Making progress can mean being playful with the rules – as two leaders who inspire me have been. Pam Warhurst from Incredible Edible plants fruit and vegetables in unloved public spaces, without permission. Jason Roberts from Build a Better Block temporarily transforms public spaces, challenging public ordinances that prevent community life. Ironically, both of these organisations’ founders are invited all over the world to inspire and advise projects. Being invited to do something is, of course, another permissionless process. They are smart people and organisations earning trust and social capital to do bigger things, without being subservient to the permission structures around them.The lesson is something my 2-year-old has already worked out – you get away with a lot more, with a mischievous smile on your face.

I would add a word of caution on this, as companies like Uber will testify. Much of the way Uber went about things was permissionless – and they deliberately broke the rules, to scale faster. Their ability to scale their work in communities, to the point that the public valued what they were offering before local government could do anything, is, on one level, smart corporate activism and on another, wreckless rule-breaking.  Uber became a macho, self-serving organisation; whereas Pam and Jason both use childlike playfulness to selflessly push the edge, on behalf of their own communities. Understanding the motivation and methods behind permissionless progress is very important, for it to be an effective strategy.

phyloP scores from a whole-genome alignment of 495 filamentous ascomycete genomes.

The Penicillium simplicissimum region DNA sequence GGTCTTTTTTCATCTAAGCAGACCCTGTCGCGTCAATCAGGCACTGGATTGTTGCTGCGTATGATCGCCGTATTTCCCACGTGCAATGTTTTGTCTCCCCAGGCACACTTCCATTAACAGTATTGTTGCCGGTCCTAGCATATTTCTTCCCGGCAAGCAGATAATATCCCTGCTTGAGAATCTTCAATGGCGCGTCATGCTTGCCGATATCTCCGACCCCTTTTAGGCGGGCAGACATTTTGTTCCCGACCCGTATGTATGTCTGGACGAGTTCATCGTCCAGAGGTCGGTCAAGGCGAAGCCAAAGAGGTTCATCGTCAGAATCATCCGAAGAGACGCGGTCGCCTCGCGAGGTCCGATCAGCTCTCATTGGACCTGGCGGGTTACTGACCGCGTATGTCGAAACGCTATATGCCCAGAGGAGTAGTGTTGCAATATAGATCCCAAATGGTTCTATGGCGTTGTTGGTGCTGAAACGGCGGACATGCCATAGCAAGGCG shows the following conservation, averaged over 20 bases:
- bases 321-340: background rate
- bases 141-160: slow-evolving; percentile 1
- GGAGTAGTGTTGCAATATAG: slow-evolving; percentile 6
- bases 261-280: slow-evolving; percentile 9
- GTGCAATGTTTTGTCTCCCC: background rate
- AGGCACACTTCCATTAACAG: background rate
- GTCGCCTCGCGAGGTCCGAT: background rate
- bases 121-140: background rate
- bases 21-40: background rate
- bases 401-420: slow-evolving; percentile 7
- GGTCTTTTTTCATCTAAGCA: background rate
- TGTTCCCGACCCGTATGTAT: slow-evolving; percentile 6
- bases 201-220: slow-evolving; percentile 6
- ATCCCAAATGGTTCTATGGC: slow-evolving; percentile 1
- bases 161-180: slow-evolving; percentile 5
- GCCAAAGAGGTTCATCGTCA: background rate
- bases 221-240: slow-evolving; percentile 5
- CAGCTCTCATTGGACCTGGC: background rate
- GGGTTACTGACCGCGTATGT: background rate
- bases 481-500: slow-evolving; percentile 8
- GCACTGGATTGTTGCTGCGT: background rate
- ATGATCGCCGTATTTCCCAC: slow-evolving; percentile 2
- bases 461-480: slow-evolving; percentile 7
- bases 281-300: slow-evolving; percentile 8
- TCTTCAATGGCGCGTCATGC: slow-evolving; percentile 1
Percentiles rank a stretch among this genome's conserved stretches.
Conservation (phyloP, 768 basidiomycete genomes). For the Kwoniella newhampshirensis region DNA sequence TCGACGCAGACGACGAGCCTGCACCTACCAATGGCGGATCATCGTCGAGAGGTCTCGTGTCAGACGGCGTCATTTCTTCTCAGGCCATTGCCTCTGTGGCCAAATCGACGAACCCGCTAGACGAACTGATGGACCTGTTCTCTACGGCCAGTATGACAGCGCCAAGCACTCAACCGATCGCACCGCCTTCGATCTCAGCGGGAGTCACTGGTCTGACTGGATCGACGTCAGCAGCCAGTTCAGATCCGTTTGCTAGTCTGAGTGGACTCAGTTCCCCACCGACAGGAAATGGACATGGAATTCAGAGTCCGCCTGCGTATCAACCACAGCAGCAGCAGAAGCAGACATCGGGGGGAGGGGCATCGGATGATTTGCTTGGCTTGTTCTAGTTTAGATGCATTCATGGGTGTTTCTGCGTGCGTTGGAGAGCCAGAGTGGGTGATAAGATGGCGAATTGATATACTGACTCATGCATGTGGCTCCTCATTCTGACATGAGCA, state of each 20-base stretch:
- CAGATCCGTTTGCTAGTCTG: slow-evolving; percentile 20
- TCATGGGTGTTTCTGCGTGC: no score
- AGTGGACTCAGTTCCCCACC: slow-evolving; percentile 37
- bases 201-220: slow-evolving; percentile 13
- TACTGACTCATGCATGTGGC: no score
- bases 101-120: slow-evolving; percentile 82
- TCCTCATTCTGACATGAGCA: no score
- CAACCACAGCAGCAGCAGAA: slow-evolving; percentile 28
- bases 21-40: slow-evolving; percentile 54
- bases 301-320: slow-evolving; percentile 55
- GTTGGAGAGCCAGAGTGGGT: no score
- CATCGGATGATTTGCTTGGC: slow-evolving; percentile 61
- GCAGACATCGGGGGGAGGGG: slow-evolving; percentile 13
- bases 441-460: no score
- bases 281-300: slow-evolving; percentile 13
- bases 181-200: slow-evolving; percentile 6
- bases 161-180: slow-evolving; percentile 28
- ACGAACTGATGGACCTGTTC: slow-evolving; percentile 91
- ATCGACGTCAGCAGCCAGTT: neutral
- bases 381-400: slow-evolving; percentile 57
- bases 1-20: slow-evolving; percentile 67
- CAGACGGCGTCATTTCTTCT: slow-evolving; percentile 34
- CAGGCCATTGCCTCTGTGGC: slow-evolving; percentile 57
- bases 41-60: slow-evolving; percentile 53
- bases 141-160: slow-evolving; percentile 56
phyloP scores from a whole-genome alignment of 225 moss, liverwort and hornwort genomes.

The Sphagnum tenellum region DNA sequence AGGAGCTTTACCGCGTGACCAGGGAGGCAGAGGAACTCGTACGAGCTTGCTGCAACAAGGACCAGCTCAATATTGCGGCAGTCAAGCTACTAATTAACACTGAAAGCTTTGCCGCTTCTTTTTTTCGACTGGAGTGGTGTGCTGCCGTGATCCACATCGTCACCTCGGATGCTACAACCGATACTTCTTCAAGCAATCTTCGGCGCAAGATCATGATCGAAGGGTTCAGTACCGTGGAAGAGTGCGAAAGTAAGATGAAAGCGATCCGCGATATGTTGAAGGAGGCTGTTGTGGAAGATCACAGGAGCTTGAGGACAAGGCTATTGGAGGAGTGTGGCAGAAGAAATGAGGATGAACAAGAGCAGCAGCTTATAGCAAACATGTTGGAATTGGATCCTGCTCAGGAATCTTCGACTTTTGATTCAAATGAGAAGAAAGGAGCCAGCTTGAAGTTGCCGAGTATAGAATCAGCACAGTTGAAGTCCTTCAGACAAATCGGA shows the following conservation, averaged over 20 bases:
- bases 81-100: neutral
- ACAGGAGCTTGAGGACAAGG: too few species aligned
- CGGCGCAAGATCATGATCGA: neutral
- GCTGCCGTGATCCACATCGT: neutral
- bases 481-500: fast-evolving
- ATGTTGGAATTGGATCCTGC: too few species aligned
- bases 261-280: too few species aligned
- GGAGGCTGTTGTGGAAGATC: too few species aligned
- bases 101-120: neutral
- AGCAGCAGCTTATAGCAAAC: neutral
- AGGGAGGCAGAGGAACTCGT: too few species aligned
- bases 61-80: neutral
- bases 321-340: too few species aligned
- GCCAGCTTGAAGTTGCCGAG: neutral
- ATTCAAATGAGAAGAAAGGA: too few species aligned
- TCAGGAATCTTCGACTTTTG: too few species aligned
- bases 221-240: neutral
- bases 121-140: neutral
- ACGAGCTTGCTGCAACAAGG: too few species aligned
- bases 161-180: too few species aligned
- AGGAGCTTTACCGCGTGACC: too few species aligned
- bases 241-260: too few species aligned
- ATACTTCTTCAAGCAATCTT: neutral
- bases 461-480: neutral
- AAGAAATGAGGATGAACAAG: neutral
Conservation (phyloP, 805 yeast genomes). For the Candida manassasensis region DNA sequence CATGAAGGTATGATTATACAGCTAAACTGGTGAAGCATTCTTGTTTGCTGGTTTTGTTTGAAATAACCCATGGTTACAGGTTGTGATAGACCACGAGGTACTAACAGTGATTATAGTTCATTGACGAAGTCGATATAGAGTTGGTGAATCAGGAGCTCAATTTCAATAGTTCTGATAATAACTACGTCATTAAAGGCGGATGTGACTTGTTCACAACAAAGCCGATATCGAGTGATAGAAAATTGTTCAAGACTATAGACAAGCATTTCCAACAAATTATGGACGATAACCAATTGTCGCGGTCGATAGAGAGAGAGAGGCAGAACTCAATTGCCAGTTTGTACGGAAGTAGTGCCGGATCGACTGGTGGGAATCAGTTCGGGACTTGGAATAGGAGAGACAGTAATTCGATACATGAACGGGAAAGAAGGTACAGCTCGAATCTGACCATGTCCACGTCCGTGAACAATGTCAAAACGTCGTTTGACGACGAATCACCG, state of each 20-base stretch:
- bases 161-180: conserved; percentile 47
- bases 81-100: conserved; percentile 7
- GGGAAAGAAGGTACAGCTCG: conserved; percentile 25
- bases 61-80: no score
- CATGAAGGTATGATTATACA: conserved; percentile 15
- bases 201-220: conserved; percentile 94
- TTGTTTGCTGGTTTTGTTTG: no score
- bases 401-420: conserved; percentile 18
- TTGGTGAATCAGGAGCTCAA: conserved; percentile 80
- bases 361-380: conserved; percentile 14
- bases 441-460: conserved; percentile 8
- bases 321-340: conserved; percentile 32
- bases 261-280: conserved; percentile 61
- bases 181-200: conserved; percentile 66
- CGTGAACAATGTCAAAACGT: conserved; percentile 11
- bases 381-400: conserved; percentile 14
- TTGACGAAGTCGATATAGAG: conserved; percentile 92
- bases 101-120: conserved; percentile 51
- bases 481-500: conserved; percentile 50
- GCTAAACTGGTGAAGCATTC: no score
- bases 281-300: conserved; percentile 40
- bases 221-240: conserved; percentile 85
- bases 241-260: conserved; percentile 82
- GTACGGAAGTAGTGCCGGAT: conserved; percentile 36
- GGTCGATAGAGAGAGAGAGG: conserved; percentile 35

It isn’t necessarily about breaking the rules: this is about transforming culture in areas where rules don’t exist. In much of our work, we look to do things that change culture without requiring permission. We don’t need permission to run community events and bring to the island people who have solved problems like ours. We don’t need permission to have lots of conversations with people. All these things in themselves change culture, but they don’t actually require us to ask permission to move things forward.

Much of our advice and the solutions we bring to our community are bottom-up approaches that require little permission. Effective solutions are not necessarily the best ones in theory, but they are the best in application. The amount of permission needed is linked to how successful or speedy implementation can be.

I am not saying that asking permission is always bad. There are many contexts in which it is a very good thing. But culturally, we are all trained to seek permission far more than we realise. Many of our systems and structures are built to say no, rather than to find ways to say yes. As individuals, are we conditioned to inaction because of a fear of ‘just doing it’? Are we often waiting for permission? Be conscious of how this affects the way we do things, and understand where we might be creating our own invisible barriers to progress.

  • What is it you’re waiting for permission to start?
  • Do you really need anyone’s permission?
  • Is there a way of redesigning what you want to do – or changing the order in which you do things – to need less, or no, permission?
  • Without any need for permission – what can you do, to get things moving?

To making permissionless progress.

Marc